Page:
The Texas Workforce Commission (TWC) granted 14 awards worth approximately $1 million to Texas universities and community colleges for them to invest in summer youth camps featuring science, technology, engineering and math (STEM). The idea of funding STEM-related camps, which the TWC believes will draw in nearly 1,000 youngsters to participate, is to prepare students between 14 and 21 years old for a high-skill job in an increasingly competitive, demanding labor market.
The grants, which are given directly by the TWC, are included in the Governor’s Summer Merit Program and are committed to inspiring Texas youth to pursue STEM-related careers. “These camps allow students to explore STEM disciplines outside the classroom while showing them the possibilities of a career in those fields,” Governor Rick Perry said.
“TWC is pleased to partner with these outstanding universities and community colleges to offer Texas students opportunities to explore high-demand STEM disciplines,” said TWC Chairman Andres Alcantar. “The Governor’s Summer Merit Program is a statewide effort to expose students to the vast array of careers that require science, technology, engineering, and math skills.”
“The Texas economy is becoming more and more technologically advanced, and our continuing success depends on the skills these bright young scientists and engineers will bring to the workforce,” the Governor added. During the summer camps, the attendees will be able to advance their knowledge in one of six industry clusters, which include advanced technologies and manufacturing, aerospace and defense, biotechnology and life sciences, information and computer technology, petroleum refining and chemical products, and energy.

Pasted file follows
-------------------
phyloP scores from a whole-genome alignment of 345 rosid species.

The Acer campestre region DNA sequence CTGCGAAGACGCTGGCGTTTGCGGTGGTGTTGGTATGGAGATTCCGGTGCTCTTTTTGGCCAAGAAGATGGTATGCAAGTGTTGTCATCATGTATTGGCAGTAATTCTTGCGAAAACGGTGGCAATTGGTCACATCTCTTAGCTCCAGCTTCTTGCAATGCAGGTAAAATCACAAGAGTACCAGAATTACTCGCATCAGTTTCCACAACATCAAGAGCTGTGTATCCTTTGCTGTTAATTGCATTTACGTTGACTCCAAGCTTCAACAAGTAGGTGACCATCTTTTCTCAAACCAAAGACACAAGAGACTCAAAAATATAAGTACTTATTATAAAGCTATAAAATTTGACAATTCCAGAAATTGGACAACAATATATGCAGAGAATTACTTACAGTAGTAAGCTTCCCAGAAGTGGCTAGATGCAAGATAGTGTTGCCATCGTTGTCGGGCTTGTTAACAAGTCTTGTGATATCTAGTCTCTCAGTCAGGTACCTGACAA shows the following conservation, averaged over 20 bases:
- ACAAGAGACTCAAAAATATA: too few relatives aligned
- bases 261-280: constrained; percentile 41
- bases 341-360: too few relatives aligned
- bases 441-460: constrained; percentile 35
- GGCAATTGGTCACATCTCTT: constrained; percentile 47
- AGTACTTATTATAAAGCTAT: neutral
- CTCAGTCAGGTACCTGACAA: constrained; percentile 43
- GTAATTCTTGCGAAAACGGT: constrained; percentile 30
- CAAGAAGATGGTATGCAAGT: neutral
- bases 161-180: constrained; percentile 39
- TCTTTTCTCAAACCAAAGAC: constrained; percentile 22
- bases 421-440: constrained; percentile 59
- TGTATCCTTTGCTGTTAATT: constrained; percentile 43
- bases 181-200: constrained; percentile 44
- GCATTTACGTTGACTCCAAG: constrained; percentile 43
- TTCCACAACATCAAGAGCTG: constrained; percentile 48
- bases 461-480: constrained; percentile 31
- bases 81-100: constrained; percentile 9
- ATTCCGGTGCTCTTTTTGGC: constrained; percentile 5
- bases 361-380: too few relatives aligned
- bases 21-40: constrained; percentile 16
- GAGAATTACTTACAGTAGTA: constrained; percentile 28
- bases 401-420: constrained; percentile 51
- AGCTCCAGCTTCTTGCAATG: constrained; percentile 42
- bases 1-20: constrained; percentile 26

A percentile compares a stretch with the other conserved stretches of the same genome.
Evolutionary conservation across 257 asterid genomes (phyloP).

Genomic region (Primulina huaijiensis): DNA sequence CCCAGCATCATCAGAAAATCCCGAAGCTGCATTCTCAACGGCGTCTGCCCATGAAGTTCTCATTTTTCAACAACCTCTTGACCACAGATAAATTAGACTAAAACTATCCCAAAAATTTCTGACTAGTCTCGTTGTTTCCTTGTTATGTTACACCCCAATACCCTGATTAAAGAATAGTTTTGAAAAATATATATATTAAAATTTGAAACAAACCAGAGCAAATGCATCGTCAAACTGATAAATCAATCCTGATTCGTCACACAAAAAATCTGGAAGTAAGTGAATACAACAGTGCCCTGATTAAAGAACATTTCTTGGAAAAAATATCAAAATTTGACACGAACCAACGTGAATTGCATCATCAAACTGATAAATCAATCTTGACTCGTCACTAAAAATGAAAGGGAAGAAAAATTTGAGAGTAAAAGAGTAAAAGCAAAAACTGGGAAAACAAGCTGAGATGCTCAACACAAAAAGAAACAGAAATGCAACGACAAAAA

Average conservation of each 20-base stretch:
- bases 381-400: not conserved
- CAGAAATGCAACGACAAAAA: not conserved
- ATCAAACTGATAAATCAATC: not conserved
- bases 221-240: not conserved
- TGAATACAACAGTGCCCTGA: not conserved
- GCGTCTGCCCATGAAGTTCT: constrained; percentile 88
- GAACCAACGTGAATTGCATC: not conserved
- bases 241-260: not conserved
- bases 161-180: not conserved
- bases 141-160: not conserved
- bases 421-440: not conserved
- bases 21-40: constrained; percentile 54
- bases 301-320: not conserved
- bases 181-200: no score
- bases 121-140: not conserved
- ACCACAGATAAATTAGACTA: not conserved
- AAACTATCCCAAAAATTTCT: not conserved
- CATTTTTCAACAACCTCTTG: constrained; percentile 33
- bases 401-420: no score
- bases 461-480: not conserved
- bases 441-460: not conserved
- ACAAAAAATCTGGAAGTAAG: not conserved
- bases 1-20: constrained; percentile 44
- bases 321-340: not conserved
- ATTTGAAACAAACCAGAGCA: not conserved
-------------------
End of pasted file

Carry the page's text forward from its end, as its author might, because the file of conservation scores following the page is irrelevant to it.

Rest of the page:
Students will also be able to interact with high-tech novel equipment that otherwise might be inaccessible to younger students — such as 3D printers and electron telescopes — during field trips in which some of the campers will participate. Other students will have the opportunity to participate in visits to science and engineering facilities, which will include conversations with experts working in STEM fields.
“The young people who receive scholarships for these camps will be exposed to a vast array of opportunities in the STEM fields and will discover possibilities their education may enable them to obtain once they leave the classroom and embark on their lives as professionals,” explained Ronny Congleton, the TWC Commissioner Representing Labor.
Some of the camps are also committed to the encouragement of young women and minorities to pursue further education and careers in the STEM fields. “It is wonderful to see these institutions of higher education reaching out to young women,” said Hope Andrade, the TWC Commissioner Representing Employers. “It is very exciting for the future of Texas to have young men and women interested in STEM.”
The facilities awarded with the TWC grants are the Alamo Colleges of the San Antonio College, the El Paso Community College District, the Houston Community College System, the Lamar University, the Mountain View College, the Tarleton State University, the Texas A&M University Engineering Experiment Station, the Texas Engineering Extension Service (TEEX)-College Station, The University of Texas at Austin, the University of Texas at San Antonio, the University of Houston-Clear Lake, the University of Texas at El Paso, the University of Texas Medical Branch at Galveston, and Rice University.